During the months of isolation beginning in March 2020, the internet—my connection to people outside my house, most days—was full of immediate and continuous speech. We were afraid; we were angry; we were often alone; we didn’t know what would happen to us. Despire claims of “all being in this together” (which proved almost immediately untrue, as the pandemic took its toll on the lives and livelihoods of more vulnerable people first and most), little of the speech on the internet gave me a sense of being part of a net of solidarity; the distance in much of that speech made me despair.
Many things felt and continue to feel urgent and immense: the speed and frequency of deaths from the virus; the ongoing revolutionary protests in my hometown; the total and continuous failure of the US and state governments to provide care for residents. How to care for one another when we are so far apart?
On the corner of our street, nailed to a telephone pole, there is a yellow plastic placard on which someone has written END FAMILY SEPARATION. I have seen this sign on my walks nearly every day since August. The END FAMILY SEPARATION sign is a slower kind of speech than the speech on the internet; it is the tempo of walking. It remains with me. It does not pass by. It has become an accompaniment and a presence I can return to.
The sign reminds me that a person had thought, and then written, those words. It reminds me that although the atomization and isolation are real—and not only the isolation of the Covid-19 lockdowns, but of white-dominant US culture, neoliberalism, capitalism—while these are real, we are nevertheless still here, together. Although I live in a country where public goods—education, clean water, healthcare, public bathrooms, transit—have been replaced by corporations; although our most common spaces, like libraries, are provided less and less, we are still here. How can my speaking be a way of asserting our solidarity with and our presence to one another, the way that sign reminds me, every time I see it, not only of its maker but of the fact of the people being held in dangerous government facilities on our southern border? How can I speak in a way that affirms that we are here, together? Where can I (can we) speak that is truly public, rather than proprietary?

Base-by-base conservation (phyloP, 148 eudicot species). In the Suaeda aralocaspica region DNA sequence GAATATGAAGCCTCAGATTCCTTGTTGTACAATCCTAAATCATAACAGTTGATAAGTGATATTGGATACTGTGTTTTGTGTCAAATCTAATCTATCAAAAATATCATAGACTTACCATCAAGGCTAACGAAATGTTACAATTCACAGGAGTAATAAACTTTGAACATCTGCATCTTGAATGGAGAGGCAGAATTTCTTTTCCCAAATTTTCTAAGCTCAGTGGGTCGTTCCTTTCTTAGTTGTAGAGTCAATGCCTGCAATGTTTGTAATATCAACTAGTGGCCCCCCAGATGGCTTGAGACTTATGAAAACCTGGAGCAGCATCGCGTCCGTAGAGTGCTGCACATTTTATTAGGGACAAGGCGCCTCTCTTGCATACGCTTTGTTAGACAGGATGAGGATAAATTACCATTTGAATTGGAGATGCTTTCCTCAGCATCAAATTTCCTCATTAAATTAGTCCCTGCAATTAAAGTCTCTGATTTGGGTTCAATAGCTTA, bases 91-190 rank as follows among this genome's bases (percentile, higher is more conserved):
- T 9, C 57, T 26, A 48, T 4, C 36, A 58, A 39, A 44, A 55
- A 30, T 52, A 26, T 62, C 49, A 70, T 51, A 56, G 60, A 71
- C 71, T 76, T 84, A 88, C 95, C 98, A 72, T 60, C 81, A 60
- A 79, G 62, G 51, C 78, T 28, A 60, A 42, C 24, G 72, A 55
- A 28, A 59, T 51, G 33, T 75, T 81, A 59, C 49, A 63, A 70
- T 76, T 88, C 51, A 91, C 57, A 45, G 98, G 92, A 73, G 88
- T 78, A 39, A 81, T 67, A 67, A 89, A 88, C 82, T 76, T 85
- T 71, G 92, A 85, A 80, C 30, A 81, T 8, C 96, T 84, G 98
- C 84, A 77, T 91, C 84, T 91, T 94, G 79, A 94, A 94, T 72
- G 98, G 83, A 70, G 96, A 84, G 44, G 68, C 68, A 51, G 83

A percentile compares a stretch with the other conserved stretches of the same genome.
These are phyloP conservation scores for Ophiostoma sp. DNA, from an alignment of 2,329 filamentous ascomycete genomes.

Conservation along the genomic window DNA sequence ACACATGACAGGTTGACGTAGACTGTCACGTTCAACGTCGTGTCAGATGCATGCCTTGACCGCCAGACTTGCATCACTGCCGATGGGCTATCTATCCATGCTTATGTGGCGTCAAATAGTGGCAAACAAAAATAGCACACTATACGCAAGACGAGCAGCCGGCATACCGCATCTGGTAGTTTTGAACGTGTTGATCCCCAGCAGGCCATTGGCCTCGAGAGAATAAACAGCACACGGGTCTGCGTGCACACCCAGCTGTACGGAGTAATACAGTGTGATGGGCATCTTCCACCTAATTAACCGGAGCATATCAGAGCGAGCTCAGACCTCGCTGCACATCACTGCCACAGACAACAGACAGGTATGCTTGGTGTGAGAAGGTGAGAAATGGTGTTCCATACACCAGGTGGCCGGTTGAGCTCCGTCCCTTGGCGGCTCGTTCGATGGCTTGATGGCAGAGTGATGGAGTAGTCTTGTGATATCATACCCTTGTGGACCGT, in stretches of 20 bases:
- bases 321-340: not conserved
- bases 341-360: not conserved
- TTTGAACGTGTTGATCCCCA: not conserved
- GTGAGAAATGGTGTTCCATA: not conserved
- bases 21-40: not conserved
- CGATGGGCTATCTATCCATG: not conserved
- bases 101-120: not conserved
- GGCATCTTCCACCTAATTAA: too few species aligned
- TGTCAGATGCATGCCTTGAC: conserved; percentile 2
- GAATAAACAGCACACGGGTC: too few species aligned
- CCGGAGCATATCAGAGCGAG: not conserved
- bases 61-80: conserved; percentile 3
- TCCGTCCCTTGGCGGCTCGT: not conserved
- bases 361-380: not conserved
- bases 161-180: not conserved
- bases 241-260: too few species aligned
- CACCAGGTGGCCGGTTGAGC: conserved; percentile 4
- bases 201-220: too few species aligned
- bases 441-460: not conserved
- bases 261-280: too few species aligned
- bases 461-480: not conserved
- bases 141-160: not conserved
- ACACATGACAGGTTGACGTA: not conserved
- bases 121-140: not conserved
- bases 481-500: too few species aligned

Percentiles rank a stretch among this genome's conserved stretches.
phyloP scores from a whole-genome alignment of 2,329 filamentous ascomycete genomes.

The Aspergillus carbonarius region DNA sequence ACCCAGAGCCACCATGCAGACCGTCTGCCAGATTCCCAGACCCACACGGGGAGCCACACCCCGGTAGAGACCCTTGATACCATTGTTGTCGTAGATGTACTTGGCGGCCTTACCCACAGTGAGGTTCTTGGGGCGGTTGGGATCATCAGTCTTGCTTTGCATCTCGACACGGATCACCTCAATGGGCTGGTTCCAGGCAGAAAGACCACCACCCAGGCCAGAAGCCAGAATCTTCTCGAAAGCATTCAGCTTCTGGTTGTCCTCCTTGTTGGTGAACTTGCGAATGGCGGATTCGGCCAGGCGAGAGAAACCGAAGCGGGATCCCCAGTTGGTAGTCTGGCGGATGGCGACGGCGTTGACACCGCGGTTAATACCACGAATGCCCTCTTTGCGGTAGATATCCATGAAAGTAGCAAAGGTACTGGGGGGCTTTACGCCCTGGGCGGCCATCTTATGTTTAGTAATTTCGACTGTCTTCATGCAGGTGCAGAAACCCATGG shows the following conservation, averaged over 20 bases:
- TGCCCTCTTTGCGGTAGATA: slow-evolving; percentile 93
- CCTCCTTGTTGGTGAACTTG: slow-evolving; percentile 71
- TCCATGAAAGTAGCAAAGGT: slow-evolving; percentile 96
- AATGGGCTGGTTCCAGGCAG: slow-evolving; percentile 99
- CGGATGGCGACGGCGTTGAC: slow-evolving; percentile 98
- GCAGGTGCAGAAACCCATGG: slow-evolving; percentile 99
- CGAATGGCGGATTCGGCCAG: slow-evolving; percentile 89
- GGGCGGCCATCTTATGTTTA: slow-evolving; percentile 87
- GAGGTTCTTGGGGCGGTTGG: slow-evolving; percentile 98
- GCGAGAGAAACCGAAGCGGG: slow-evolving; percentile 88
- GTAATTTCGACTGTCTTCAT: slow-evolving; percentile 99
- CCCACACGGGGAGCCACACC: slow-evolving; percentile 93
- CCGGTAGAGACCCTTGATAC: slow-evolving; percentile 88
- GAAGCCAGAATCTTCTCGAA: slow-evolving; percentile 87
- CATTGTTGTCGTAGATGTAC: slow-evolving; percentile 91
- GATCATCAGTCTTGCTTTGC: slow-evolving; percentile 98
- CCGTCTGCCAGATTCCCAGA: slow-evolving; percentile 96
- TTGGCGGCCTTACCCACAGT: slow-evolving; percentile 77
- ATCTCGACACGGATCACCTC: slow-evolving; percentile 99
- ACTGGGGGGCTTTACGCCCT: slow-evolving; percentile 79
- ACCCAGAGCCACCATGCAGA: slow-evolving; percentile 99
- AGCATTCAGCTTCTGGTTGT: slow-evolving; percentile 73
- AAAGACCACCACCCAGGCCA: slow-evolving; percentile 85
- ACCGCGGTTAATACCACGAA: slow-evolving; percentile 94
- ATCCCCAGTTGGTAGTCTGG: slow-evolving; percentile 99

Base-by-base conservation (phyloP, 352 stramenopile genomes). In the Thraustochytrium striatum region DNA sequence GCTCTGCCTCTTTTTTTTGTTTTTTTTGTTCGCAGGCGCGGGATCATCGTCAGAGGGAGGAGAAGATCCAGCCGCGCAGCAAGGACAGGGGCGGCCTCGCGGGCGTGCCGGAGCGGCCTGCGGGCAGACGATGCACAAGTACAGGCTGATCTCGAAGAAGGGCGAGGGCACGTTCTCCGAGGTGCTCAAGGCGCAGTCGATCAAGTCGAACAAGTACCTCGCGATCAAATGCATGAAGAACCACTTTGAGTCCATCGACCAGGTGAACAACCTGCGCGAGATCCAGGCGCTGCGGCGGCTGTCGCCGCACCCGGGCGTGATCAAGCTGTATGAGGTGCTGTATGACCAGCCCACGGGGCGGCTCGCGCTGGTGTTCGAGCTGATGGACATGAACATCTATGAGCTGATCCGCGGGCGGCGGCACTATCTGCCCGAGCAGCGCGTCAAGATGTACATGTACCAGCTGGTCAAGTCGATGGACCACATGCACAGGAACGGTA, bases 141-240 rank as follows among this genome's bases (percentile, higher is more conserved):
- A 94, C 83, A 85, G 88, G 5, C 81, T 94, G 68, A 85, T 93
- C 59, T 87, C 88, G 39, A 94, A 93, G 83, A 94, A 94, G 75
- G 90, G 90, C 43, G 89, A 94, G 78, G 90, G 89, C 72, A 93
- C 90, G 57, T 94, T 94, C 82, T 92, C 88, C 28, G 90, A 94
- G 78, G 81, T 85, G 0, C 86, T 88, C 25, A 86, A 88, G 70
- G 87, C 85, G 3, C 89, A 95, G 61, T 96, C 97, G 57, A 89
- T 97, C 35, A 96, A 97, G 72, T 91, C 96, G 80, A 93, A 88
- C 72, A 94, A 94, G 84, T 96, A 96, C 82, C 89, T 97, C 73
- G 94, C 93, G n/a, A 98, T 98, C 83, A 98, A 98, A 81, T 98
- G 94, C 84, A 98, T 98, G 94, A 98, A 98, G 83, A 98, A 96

I began to keep a list of slogans in my phone. I wrote what I valued, hoped for, rejoiced over, grieved; I admonished myself to adhere to principles I believed in; I asserted what I believed to be common to us—our rights, our responsibilities. These little texts felt eminently public to me, but I found myself averse to putting them in the shared spaces of the internet, proprietary spaces that only appear to be public ones.
In the fall, I began to make signs like the END FAMILY SEPARATION one on our street. The work of the British artist Peter Liversidge was one of my guides. Like Liversidge, I hope to install these signs of my ongoing thinking on what it means to have a common life in a public place—a sincerely public and shared place; not a mall, not a gallery, not a proprietary app; a place from which no one can be shooed away.
A first performance of some of Public speech took place as part of The Clock Tells The Hour (online, 31 March 2021).